Death registration times increasing in Wales
Bereaved families in Wales are having to wait longer to arrange funerals as figures show the time between death and registration is getting longer.
General Register Office data shows death registration times in almost all Welsh counties have increased in the five years to 2016.
Increased demand, more deaths referred to coroners and delays in obtaining paperwork have been blamed for delays.
The Local Government Association said it was working on reducing the time.
All deaths, except those that need investigating by a coroner, must be registered with the local authority within five days by law.
The LGA - which represents English and Welsh councils - said the delays were due to external reasons such as increased demand in appointments, deaths being referred to coroners and delays in obtaining the necessary paperwork from the certifying doctor or coroner.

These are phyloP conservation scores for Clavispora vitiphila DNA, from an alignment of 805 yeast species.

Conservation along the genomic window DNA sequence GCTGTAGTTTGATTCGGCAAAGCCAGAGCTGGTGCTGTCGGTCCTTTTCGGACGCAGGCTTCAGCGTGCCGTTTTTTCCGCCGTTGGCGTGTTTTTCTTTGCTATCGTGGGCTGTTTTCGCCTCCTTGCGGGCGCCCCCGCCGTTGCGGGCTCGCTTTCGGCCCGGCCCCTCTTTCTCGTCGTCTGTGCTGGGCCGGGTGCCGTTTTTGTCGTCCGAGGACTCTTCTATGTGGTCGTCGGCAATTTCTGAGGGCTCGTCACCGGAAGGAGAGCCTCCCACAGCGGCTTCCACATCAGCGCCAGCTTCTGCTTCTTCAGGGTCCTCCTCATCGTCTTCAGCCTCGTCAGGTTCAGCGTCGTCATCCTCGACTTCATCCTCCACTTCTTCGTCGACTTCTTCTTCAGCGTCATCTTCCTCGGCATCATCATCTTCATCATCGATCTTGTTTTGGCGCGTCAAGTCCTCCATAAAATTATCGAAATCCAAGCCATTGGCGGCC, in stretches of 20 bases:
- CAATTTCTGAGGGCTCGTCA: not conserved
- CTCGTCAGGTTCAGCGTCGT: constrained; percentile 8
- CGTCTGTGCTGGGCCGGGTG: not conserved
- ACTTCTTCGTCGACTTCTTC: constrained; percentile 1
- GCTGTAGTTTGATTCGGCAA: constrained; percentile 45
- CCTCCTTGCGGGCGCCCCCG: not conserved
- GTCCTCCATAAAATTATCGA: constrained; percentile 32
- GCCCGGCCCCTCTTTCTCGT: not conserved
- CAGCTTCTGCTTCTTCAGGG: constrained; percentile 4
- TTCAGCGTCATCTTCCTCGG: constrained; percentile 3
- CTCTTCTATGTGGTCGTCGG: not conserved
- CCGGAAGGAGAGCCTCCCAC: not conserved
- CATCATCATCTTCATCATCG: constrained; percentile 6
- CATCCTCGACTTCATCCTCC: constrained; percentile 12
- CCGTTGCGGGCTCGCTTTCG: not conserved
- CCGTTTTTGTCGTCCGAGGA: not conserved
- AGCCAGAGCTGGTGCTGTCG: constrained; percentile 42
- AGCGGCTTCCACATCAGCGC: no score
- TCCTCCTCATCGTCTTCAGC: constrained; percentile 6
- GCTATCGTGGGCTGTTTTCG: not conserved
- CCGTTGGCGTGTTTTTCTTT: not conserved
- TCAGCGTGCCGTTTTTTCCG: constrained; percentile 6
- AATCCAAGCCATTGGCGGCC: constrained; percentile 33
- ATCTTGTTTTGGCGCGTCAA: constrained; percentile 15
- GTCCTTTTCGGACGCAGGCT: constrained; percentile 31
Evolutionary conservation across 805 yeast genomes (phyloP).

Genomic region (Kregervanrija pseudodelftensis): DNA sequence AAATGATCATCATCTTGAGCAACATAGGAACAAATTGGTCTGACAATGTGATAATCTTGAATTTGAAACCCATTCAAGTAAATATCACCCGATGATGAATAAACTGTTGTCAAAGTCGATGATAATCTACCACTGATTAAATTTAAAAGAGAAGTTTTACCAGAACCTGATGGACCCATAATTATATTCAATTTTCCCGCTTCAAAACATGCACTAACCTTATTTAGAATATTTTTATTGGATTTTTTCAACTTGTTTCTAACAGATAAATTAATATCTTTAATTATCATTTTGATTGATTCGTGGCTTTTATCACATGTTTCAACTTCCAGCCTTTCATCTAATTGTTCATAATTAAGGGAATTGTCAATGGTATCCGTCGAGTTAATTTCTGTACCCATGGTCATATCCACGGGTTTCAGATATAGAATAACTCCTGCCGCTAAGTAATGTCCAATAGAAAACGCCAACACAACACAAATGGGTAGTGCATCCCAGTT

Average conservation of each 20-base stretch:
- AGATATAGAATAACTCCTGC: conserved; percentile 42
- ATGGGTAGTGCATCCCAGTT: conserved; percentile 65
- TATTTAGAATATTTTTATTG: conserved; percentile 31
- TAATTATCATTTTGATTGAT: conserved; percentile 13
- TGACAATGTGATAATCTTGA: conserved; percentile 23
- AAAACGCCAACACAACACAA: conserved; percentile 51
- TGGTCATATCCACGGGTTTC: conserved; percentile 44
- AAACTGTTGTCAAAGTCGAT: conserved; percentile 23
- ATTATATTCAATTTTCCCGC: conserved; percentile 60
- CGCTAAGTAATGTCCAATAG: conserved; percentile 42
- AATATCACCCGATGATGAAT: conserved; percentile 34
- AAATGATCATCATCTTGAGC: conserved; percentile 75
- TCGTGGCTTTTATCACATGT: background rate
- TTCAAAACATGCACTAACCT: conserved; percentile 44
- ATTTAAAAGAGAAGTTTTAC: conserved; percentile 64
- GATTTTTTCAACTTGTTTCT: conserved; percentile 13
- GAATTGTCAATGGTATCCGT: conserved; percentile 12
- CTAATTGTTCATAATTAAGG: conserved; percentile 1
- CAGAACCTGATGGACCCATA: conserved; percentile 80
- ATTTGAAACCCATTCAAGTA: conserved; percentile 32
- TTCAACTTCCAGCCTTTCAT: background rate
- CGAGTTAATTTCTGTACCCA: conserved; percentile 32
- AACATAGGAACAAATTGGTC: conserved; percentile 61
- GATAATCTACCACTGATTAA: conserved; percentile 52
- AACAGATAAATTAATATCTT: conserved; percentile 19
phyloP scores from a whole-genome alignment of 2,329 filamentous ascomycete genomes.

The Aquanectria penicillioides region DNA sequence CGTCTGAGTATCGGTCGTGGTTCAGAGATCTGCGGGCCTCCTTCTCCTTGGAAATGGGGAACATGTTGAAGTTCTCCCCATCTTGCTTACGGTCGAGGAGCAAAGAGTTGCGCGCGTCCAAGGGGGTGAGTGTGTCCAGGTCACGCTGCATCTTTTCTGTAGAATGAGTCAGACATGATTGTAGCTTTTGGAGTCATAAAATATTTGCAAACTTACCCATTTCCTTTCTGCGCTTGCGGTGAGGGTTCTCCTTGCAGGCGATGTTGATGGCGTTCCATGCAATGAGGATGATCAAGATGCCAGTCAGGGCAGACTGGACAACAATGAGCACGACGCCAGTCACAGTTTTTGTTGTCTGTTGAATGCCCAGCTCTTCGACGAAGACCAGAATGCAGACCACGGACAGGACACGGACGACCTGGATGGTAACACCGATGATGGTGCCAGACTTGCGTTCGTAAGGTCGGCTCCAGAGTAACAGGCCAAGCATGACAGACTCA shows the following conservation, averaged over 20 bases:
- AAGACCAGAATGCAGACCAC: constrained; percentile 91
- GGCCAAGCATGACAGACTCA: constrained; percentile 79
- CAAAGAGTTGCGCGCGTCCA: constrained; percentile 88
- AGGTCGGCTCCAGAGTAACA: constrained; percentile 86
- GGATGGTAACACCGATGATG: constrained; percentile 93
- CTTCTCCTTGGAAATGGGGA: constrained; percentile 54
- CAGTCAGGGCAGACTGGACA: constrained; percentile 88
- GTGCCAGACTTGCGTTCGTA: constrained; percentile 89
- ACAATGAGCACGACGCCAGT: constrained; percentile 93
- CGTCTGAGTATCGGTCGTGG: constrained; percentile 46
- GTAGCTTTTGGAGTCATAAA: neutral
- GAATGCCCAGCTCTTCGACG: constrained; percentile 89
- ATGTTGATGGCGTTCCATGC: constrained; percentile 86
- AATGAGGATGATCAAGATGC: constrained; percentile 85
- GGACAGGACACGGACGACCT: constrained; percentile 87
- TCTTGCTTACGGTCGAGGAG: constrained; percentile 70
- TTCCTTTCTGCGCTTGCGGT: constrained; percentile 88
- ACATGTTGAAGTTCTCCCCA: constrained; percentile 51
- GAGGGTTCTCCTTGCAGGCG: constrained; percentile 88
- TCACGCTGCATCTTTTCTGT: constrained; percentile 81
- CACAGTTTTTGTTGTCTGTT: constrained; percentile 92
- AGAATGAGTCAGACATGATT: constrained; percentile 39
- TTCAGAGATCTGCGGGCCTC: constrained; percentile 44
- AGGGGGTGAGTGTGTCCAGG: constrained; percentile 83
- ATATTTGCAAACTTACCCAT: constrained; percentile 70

In Wales, the longest delays were in Neath Port Talbot and Wrexham, with just six out of 10 deaths registered within five days in 2016.
That was compared with eight out of 10 in 2011.
Neath Port Talbot council said it "strives to provide a responsive service" and it had raised the issue of delays with GPs, the coroner, the health board and pathologists.
The only Welsh area where registration times improved was Anglesey, with a rise from 84.8% to 87%.
Across England and Wales in 2011, 77% of deaths were registered within five days. By 2016, that had fallen to just 64%.